People differ in their attitudes, perceptions, their needs and their wants, respectively. A person-to-person variation does not necessarily depend upon who the person is, nor in fact may not depend upon what a person ‘believes’ for a specific situation. One’s perceptions and values, are not clearly determined, necessarily, by who a person is, nor the person’s background, nor in fact by general values.

To discover Mind-Set segments in the population a second analysis is required. The second analysis is done on the array of the 36 coefficients with each respondent contributes his or her own set of 36 coefficients. The second analysis uses conventional k-means clustering methods to identify groups of individuals whose pattern of coefficients of the 36 elements appear to be ‘similar’ to each other.

The similarity is only with respect to the pattern of coefficients, and has nothing to do with who the respondents are. Creating an individual model for each respondent allows clustering methods to put the set of 102 respondents into groups, such that respondents in the same group showing similar pattern of elements which identify them revealing their perceptions.

These authors looked at the two-segment solution (two groups), the three-segment solution, and then the four-segment solution. The selection of the number of segments is subjective, using two criteria:

1. The groups had to be interpretable, to make sense, to tell a simple story

2. The number of groups had to be small, i.e., the solution had to be parsimonious.

Results

Table 4 presents the attributes of the sample. Mind-Genomics study reveals patterns which emerge. The straightforward understanding comes from the fact that the study deals with a specific, limited topic, in this case one’s response patterns to vignettes dealing with attitudes towards one’s eating behaviors and one’s body image related to those eating habits. Thus, instead of a diffuse focus on the many different aspects of food, this Mind Genomics study concentrated on one’s attempted control of food intake, and one’s perceptions of oneself, and one’s perception of the reaction of others, towards this attempted control.

The full data appear in Table (2) for total panel and the three Mind-Set segments. The elements are sorted by coefficient, or impact value for the total panel. The very strong performing positive elements (‘fit me’) and negative elements (don’t describe me) are operationally defined as generating a coefficient of +8 (describe me) or -8 (doesn’t describe me), respectively.

In the first phase the analysis focuses on the total sample to identify see general patterns. In the second phase of the analysis segments are identified and analyzed. To get a sense of what the segment means, the commonality of the elements is mapped. The commonality showed high positive contributions, i.e., of elements which drive respondents to say that the vignette describes them.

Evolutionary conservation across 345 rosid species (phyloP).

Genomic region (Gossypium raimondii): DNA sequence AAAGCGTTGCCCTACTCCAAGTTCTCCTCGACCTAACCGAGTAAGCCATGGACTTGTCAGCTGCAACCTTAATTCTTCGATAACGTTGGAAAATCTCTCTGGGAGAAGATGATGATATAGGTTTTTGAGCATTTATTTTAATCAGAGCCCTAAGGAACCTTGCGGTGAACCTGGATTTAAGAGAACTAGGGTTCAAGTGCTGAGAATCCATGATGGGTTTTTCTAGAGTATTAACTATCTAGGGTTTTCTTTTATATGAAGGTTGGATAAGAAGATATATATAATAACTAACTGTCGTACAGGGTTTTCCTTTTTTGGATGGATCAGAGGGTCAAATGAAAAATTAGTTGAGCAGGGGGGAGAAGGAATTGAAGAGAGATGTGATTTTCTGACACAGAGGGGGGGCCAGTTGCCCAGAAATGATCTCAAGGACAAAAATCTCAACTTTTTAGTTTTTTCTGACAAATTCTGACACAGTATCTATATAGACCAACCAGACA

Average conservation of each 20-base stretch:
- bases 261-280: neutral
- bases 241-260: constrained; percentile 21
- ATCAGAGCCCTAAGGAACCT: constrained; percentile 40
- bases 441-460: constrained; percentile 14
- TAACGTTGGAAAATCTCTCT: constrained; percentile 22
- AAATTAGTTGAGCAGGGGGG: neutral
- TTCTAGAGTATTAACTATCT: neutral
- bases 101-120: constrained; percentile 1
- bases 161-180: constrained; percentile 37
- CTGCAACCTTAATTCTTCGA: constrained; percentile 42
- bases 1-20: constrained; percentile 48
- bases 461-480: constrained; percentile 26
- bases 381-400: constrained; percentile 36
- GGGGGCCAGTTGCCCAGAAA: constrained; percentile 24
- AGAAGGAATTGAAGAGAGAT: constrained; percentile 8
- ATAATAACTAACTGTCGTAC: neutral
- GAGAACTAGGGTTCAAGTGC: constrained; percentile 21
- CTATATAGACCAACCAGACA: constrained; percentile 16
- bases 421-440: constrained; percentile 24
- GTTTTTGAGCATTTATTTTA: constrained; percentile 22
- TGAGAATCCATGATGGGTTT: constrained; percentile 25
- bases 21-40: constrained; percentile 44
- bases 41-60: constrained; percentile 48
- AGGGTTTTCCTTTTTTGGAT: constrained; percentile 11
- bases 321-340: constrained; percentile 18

The additive constant in Table 2 is a baseline value. It shows the estimated value of the dependent variable when all the independent variables are 0, or in our case when all the independent variables are absent from the vignette. This corresponds to a null vignette, a vignette with no elements. In this study no such vignette existed.

Table 2: Coefficients for the 36 elements. Strong performing elements, both positive and negative, exhibit absolute values of 8 or higher.

Total

Seg 1 Independent perfectionist

Seg 2
Self condemnatory and ashamed

Seg 3 – Feel ugly, panicky, and a victim

Base-size

102

32

46

24

Additive constant

16

24

22

-3

B4

You eat till you are full and don’t pay attention to portion sizes

9

7

8

12

B6

You have erratic eating habits

8

-2

12

12

B3

You skip breakfast in the mornings

6

7

3

10

A6

If you were thinner you would be happier

6

-7

17

2

D5

You are very organized and hate surprises or spontaneity

5

7

7

0

E4

You live to eat rather than eat to live

4

2

8

-1

B5

If you feel like you ate a lot one day, you will starve yourself the next day to compensate for it

4

8

1

3

F1

You feel self-conscious about your appearance

4

-6

0

25

C1

Your family has a history of health-related problems as the result of unhealthy eating lifestyles

3

-6

3

17

C2

Your mother or caregiver would cook, or does cook healthy, balanced meals for your family

3

-10

3

20

E6

You frequently feel the need to go on a diet

3

0

4

5

E3

You view eating as a social activity and like to eat out with friends

2

-1

4

4

C4

As a child your parent(s) or caregiver(s) encouraged you to be physically active

2

-11

4

15

F6

You think people judge you based on how you look

2

-3

-1

12

B1

You make sure to eat three balanced meals a day

1

1

3

-2

D4

You get extremely frustrated when things don’t go your way

1

9

-3

0

F2

You feel ugly in comparison to your friends

1

1

-9

22

A1

You think that society places a great importance on being thin

1

-11

10

-1

C6

You were born with big bones or a big frame

1

-13

2

17

C3

Your immediate family members make an effort to keep in shape

1

-11

5

7

B2

You don’t have the time or patience to make healthy meals so you often rely on fast food

0

-1

0

3

E1

When you feel frustrated or sad, eating sweets makes you feel better